Ayyyeee… What’s Goodie Everyone. So I got some tea and this involves the Supreme Court and the National Collegiate Athletic Association.
On Wednesday the Supreme Court announced it would get involved in the long running dispute about how college athletes may be compensated.
The justices accepted a petition from the NCAA defending its restrictions on compensation for some college basketball and football players, which could have major implications for the way college sports is governed and the authority granted to the NCAA.
The NCAA, along with the other major college sports conferences, asked the justices to review a decision by the U.S. Court of Appeals for the 9th Circuit, which said the rules were anticompetitive under the nation’s antitrust laws. The appeals court said the NCAA could not cap education related compensation and benefits for college athletes in Division I football and basketball programs.
The Supreme Court hasn’t weighed in on antitrust matters involving college athletics since NCAA v. Board of Regents in 1984, a case that stripped the NCAA of its control over television rights. It will now hear this case at a time when the college sports landscape is rapidly shifting and the NCAA’s longtime amateurism model faces attacks on multiple fronts.
Congress is considering multiple bills that would grant college athletes the right to earn money off the use of their name, image and likeness, known as “NIL.” Five states already have passed legislation addressing athlete endorsements, and more than dozen others are considering bills.
The NCAA has resisted any measures that would allow athletes to receive payment. But under growing pressure, its Division I Council, a group of conference officials, university administrators, athletes and other stakeholders who draft NCAA policy, is expected to vote on a measure next month that would allow athletes to earn NIL money starting in August 2021. While the Supreme Court won’t necessarily be hearing NIL arguments, the antitrust case is a related issue that strikes directly at the NCAA’s power and authority.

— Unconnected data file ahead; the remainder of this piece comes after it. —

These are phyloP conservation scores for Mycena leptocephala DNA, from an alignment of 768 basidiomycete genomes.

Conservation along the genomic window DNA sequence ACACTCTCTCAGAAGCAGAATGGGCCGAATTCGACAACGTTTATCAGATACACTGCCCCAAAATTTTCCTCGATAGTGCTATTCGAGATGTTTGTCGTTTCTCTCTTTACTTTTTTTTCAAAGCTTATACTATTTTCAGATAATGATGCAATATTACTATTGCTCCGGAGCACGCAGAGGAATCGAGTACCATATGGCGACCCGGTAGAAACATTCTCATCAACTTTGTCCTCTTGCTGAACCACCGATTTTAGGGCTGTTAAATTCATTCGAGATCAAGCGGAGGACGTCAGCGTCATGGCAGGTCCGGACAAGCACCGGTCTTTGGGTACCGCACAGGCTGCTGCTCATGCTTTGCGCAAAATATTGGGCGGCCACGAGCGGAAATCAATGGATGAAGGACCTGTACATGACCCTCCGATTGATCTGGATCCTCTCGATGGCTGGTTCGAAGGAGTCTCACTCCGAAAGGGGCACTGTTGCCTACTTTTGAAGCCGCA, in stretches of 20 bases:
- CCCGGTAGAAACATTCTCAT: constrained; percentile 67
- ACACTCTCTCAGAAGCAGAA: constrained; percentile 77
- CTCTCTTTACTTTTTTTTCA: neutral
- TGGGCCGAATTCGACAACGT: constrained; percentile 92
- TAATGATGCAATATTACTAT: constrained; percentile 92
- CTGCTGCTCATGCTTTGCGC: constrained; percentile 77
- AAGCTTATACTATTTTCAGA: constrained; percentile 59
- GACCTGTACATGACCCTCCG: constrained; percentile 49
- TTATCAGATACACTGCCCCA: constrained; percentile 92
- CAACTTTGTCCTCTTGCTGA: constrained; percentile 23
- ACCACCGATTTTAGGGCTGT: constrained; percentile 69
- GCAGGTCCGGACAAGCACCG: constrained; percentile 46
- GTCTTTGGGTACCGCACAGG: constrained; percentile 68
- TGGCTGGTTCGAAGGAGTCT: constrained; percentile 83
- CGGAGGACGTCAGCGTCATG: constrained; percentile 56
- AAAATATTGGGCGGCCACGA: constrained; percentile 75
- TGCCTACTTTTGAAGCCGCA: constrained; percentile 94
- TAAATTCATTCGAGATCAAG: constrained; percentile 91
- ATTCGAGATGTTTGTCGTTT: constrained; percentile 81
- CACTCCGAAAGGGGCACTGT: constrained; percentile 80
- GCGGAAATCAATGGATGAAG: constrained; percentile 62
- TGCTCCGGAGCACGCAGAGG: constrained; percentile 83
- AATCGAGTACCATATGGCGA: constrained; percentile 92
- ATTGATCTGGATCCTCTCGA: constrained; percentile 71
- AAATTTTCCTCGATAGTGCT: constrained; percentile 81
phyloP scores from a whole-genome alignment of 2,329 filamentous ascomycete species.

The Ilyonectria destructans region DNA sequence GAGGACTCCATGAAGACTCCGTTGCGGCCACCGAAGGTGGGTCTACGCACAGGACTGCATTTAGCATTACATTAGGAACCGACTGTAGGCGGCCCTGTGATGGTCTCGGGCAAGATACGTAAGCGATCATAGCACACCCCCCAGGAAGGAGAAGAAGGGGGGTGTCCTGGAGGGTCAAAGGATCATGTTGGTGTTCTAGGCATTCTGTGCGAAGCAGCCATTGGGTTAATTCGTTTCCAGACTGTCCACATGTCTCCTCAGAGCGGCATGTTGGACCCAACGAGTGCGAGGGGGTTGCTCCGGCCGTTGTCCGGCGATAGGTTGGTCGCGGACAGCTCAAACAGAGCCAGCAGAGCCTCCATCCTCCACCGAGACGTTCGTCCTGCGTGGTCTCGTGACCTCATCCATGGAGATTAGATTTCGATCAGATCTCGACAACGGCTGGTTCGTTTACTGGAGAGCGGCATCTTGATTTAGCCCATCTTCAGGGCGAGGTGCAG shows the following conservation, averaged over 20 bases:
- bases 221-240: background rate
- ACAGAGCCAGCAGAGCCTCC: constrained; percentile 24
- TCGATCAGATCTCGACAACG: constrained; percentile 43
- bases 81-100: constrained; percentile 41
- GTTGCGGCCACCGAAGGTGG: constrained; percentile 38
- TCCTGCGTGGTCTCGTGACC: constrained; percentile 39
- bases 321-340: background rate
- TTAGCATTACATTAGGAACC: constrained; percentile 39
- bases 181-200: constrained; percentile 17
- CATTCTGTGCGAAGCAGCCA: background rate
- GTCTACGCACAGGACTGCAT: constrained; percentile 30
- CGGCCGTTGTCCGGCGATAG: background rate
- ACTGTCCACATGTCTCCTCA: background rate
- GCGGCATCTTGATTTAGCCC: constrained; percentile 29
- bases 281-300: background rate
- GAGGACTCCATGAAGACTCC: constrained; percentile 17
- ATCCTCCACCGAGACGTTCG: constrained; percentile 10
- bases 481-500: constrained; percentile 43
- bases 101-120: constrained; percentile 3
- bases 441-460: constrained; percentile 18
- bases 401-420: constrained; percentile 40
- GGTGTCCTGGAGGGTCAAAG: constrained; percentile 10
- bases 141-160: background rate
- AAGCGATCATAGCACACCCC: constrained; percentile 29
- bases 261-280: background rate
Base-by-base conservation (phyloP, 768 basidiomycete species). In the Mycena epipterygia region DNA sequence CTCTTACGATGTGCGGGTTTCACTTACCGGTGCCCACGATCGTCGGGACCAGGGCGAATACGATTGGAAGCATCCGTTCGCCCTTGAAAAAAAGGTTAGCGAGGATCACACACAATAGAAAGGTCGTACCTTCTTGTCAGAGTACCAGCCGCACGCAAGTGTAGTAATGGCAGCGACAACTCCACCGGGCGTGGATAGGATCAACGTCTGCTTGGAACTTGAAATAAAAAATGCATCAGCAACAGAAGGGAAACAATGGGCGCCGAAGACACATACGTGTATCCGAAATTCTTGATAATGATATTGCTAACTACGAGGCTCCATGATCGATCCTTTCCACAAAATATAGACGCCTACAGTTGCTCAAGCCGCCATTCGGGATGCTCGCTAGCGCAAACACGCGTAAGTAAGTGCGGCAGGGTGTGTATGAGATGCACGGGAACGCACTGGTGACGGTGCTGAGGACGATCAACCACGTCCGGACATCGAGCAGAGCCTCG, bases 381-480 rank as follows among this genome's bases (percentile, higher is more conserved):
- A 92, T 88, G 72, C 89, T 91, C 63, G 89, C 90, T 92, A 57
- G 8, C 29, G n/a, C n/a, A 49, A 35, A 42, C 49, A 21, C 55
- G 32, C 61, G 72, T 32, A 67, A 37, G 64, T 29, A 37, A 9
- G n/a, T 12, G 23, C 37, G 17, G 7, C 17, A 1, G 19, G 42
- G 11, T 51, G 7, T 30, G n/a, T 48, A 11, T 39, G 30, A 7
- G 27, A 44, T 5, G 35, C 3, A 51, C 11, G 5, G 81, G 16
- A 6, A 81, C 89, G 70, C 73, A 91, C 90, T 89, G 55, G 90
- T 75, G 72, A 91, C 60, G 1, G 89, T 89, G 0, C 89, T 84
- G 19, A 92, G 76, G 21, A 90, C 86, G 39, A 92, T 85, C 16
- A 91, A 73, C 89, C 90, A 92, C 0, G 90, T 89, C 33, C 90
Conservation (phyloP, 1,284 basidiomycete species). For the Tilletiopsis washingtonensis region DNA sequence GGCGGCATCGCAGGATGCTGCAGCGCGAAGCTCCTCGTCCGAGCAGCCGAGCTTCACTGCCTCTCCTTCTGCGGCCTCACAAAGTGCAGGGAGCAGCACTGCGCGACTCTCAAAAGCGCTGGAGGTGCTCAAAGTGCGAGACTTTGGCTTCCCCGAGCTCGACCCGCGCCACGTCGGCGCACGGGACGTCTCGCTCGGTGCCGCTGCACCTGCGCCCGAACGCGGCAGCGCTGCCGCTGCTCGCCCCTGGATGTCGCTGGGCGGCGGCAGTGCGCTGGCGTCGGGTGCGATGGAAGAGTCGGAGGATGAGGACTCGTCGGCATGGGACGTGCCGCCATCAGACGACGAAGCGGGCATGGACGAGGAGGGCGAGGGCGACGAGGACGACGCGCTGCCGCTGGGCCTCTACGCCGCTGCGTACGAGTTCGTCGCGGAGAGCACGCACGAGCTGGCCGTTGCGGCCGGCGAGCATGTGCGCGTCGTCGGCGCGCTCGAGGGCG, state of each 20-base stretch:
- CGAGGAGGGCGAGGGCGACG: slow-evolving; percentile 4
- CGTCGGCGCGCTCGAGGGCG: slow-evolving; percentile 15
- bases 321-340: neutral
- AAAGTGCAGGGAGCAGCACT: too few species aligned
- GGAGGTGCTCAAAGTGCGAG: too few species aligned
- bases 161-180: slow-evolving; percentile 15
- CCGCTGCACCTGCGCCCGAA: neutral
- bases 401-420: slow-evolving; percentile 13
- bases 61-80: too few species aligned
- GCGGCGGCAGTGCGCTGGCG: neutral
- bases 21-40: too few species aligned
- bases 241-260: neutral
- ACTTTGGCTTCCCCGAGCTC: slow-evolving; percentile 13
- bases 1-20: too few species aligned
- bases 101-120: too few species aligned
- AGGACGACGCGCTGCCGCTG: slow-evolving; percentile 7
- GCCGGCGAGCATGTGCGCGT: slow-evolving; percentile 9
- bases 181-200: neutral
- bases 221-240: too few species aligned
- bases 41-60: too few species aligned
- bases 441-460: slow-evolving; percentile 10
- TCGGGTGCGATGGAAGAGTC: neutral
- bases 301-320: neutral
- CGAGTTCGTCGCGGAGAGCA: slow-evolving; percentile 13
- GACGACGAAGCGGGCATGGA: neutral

In March, a three judge panel of the 9th Circuit upheld a ruling from U.S. District Judge Claudia Ann Wilken, saying the NCAA can’t place restrictions on the education related benefits available to athletes playing in Division I Football Bowl Subdivision or Division I men’s or women’s basketball. Wilken issued an injunction that included a long list of potential perks that are barred by current NCAA guidelines, such as scholarships for graduate degrees and paid postgraduate internships, as well as computers, science equipment and musical instruments. The NCAA considers how it can maintain its amateurism while also allowing athletes to pursue endorsement money, the organization said in its petition that the 9th Circuit ruling would insert courts too much into the process.
Lawyers representing players led by Shawne Alston, who is a former West Virginia football player, said that is hyperbole. The 9th Circuit’s instructions “apply only to NCAA restrictions on education related benefits that schools may offer Division I basketball and FBS football players benefits such as computers, science equipment, musical instruments, postgraduate scholarships, tutoring, study abroad, academic awards, and internships,” the athletes told the court in their brief. The ruling does not, however, authorize “so called pay for play, which petitioners argue would be the end of ‘amateur’ sports,” the players’ lawyers wrote. The cases are NCAA v.s Alston and American Athletic Conference v.s Alston. They will be heard at the court after the first of the year, with a decision expected by the close of the court’s term at the end of June.